When I saw this post via Bookshelves of Doom, I thought of 2009's How to Say Goodbye in Robot and Destroy All Cars, both of which I've previously praised. But I thought most of this book:
Very Far Away from Anywhere Else, by Ursula K. LeGuin. It's the story of Owen, a smart seventeen-year-old who's slowly being forced toward a grown-up life that he's not sure he wants; and his relationship with Natalie, an equally smart girl who knows exactly what she wants -- to be a composer -- and is working hard to get there. It's a slim little book (fewer than 1o0 pages) about soulmates, the difference between friendship and love, the transition from childhood to adulthood, feeling different, losing and finding hope, those rare and perfect moments that make everything worthwhile. I love this book so much that when it was out of print, I went to the New York Public Library and copied every spread on the copy machine just so I'd have the text for myself. There's very little story to it, and it's not for everyone, certainly, but if you were a "sensitive" teenager who loved reading and thinking and felt a little out of step with everyone else, THIS IS THE BOOK. It's criminally underknown, but Michael Stearns, bless him, brought it back into print while he was at Harcourt, so it's still available in stores. Read it and give it to any thoughtful teens you know.
Then, because I can't resist the opportunity to talk about my books, here are eight I worked on and wish people knew better:
- Crossing to Paradise by Kevin Crossley-Holland -- The three books of Kevin's Arthur trilogy were on the indie Top Ten list, ALA Best Books et al., and highly praised by Philip Pullman and Karen Cushman. This pendant novel stands alone in its story of another character's pilgrimage to Jerusalem, but it also rounds out Arthur's story; and the writing in it is so, so gorgeous and poetic. . . . It's a wonderful gift for any reader interested in the Middle Ages, Jerusalem, pure faith, or again, lovely writing.
- The Book of Everything by Guus Kuijer, translated by John Nieuwenhuizen -- the only atheistic children's novel I can name is also one of the most joyous, rich, and strange books I've ever read, a book that literally changed my life with its protagonist's simple answer to the question of what he wants to be when he grows up: "Happy." Because that's what it's all about, isn't it?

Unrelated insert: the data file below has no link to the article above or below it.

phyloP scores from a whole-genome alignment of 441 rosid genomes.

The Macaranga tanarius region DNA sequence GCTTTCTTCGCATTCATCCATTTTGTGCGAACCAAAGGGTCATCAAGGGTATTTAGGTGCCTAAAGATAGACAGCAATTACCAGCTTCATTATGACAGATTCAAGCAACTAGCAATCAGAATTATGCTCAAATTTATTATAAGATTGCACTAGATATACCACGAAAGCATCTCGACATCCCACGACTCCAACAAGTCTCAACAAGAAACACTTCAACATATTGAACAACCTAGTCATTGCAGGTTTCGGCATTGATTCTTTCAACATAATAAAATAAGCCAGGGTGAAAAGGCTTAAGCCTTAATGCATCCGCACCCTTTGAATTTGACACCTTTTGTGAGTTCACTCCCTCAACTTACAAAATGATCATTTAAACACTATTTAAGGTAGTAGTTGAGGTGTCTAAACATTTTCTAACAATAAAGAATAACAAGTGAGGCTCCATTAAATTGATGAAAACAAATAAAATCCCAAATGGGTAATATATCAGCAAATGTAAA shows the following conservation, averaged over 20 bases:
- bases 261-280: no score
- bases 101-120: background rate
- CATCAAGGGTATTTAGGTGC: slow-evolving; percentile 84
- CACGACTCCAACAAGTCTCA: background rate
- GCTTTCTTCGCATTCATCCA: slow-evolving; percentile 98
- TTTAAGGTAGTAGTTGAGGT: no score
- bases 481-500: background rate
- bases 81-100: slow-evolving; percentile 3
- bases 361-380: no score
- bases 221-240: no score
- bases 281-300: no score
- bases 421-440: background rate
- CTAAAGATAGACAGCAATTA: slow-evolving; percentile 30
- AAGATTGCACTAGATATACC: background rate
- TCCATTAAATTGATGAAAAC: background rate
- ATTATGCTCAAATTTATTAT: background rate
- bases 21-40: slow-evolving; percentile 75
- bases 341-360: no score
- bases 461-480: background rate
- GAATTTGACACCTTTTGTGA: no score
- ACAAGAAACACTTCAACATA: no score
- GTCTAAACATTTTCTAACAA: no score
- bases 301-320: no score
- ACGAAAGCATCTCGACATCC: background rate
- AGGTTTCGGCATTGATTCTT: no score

- The Slightly True Story of Cedar B. Hartley (Who Tried to Live an Unusual Life) by Martine Murray -- Seven years after we published this, I still think about its definition of love, its delicate and original imagery, its wonderful main character and her quirky family, and give copies only to people who I deem worthy to know it. . . . This one is truly a Book of my Heart.
- Moribito: Guardian of the Spirit and Moribito II: Guardian of the Darkness by Nahoko Uehashi, translated by Cathy Hirano -- Every copy bought of one of these increases the chance that I might get to publish and edit Book III and find out for myself what happens next to Balsa. So here's my totally unsubtle request here: Please buy them! If you read these books and saw their incredibly fresh fantasy world and their incredibly wonderful female main character, Balsa, you'd have the same wish. They're just awesome, and now the only book + sequel to win Batchelder honors in consecutive years, I believe. (Someday I'd love to see the kidlitosphere do a Translation Reading Challenge to bring attention to the many, many highly original and underread books from other countries, because they could use the love and exposure far more than many U.S.-originated books, whose authors are here to promote them. But it's not like I'm biased on this subject or anything...)
- The Singer of All Songs and its two sequels (The Waterless Sea and The Tenth Power) by Kate Constable -- The first of these came out in 2004, I think, right in the middle of the early-00s YA fantasy glut, and I think they just got overlooked. Which is an enormous pity, as they're beautifully written, highly original fantasies that are perfect for any fans of Tamora Pierce (who blurbed them), Robin McKinley, or Elizabeth C. Bunce.
- Absolutely Maybe by Lisa Yee -- I daresay this was the best food YA novel of 2009 AND the best Los Angeles YA novel of 2009, a testament to Lisa's love of the city and really great tacos. It's also a great coming-of-age story with a terrific supporting cast.